Problems with the archaeological visibility of fish processing plants are not confined to the central and western Mediterranean. The dearth of concrete archaeological evidence for large-scale fish processing in the eastern Mediterranean has previously been noted (e.g. Wilson 2006; Botte 2009), despite written evidence for production in the region (Curtis 2016). Several of the papers in this volume attempt to tackle this issue from different vantage points, offering a range of perspectives. Theodoropoulou provides a diachronic overview of (mostly) archaeo-ichthyological evidence on fish processing in the Aegean over the longue durée, discussing the nature of the archaeological evidence and its consequences in research. She incorporates faunal remains with the wider discourse on fish processing to address how the scale of production can impact evidence from the Aegean, and highlights the connection between long-distance trade and local production. Lytle focuses on the Classical and Hellenistic periods in the same geographical area and explores economic aspects of fish processing. His analysis of literary and epigraphic sources from the Aegean concludes that the absence of evidence for fish processing in the region is indeed evidence for its absence. He argues that local conditions—both institutional and environmental—constrained production beyond a household scale. The third paper in this group, by Mylona, examines the paradox of the scarcity of archaeological evidence in contrast to the literary references to fish products in the eastern Mediterranean, adopting a broader geographical perspective. It revisits some of the basic themes in relevant research (e.g. development of fish processing technology, resource availability, geographical location, market demand) and highlights the effects of different archaeological agendas on the visibility of fish processing along the coasts of Mediterranean. It is argued that focused research is necessary before we can firmly establish the importance of fish processing in the area, an observation shared by other contributions in the volume.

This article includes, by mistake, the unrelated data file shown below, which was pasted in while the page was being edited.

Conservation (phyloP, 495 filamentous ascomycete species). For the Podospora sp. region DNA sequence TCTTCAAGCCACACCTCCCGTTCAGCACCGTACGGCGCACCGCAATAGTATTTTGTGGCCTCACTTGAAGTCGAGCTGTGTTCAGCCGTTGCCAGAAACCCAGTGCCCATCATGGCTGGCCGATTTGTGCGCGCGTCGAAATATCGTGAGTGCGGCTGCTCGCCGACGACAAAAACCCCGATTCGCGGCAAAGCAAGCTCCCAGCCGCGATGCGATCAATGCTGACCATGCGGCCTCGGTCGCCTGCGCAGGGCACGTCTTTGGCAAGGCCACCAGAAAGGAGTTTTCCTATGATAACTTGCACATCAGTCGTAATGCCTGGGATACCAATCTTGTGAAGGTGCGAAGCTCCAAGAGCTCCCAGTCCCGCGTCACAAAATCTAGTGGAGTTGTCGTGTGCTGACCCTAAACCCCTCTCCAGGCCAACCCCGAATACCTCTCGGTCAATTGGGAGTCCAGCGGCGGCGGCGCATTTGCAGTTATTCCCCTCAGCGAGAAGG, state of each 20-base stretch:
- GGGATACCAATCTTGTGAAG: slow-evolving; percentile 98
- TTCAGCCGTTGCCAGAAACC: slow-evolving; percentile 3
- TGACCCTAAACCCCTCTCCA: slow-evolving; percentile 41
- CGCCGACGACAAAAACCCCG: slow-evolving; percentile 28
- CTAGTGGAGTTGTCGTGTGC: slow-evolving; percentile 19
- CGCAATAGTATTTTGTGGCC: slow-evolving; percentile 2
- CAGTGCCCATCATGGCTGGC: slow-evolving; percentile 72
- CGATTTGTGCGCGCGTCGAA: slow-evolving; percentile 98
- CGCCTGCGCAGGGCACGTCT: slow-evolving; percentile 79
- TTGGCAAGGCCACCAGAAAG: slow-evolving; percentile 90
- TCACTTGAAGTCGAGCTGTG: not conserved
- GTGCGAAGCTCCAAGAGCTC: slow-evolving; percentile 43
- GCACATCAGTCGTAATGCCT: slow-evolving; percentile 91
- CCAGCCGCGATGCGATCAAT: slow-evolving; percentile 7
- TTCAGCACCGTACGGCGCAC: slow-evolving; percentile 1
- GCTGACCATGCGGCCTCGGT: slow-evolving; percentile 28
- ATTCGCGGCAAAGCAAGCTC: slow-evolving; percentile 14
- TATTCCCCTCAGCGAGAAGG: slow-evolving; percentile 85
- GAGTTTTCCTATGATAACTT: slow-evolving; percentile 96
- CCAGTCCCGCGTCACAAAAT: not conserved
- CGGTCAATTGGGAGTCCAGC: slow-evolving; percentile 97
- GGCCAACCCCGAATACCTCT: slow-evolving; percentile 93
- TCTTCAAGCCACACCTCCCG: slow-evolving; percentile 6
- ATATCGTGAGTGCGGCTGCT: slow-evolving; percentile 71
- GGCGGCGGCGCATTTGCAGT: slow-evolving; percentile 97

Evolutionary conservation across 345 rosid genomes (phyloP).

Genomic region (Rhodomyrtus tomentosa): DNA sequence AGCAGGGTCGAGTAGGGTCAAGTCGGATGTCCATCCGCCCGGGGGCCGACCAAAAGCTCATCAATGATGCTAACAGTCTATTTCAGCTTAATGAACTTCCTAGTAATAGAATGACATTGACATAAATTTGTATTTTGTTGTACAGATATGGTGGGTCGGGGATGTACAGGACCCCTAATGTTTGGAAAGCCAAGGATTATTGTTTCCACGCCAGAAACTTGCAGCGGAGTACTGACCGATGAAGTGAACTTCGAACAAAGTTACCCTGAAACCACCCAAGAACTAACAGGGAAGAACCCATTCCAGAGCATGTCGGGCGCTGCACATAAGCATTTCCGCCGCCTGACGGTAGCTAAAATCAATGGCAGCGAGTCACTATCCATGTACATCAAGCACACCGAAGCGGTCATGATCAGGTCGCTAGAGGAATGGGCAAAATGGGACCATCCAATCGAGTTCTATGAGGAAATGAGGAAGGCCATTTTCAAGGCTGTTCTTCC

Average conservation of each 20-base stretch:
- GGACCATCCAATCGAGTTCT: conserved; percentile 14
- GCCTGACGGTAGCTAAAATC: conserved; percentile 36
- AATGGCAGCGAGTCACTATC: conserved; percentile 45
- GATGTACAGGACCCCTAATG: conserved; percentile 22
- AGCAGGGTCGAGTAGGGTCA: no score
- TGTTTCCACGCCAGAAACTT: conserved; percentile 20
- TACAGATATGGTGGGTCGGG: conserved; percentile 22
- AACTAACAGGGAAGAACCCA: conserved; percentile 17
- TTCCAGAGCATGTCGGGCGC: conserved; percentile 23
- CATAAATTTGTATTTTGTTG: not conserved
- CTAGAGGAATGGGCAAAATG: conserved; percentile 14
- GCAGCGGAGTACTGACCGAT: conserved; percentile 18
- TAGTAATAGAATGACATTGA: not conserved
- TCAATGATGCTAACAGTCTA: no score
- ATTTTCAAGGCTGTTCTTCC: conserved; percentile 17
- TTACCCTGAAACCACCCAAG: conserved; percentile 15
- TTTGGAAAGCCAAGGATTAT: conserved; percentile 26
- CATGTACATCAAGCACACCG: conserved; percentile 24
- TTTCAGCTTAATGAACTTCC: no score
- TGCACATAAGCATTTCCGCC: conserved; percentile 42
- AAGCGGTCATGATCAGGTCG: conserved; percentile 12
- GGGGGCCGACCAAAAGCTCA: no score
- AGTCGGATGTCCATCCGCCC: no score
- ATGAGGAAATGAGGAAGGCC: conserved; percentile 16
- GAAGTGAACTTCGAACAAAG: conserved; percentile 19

Logistical and Social Organization of Fish Production

The social organization of salted fish and fish sauce production, as well as technical and logistical aspects underlying these processes, are topics that are subject to a growing body of research (e.g. Bekker-Nielsen and Bernal-Casasola 2010; Marzano 2013; Botte and Leitch 2014). Salt has been the subject of considerable attention (Carusi 2008; Harding 2013; Marzano 2013), due to its central importance to fish preservation, alongside its role in general food preservation, human/animal health, and industrial processes. Carusi, in her concise review, expands on the topic through discussion of the conditions that supported long distance trade in salt as opposed to local production and consumption. Fish processing on an industrial scale provided the impetus for such a trade. Within this context, Lowe’s consideration of the logistics of fish salting—through the lens of Astronomica, a poem by Roman writer Marcus Manilius—combines literary and archaeological evidence to offer insight into the salting process and its close relationship with salt production. These papers highlight the need for, and rewards of, an inclusive approach to the study of ancient fish processing that incorporates complementary activities. Sánchez López’s (2018) recent analysis of water-related structures in Roman halieutic plants (presented as a poster at the conference and published as a separate paper) is another welcome contribution to this trend.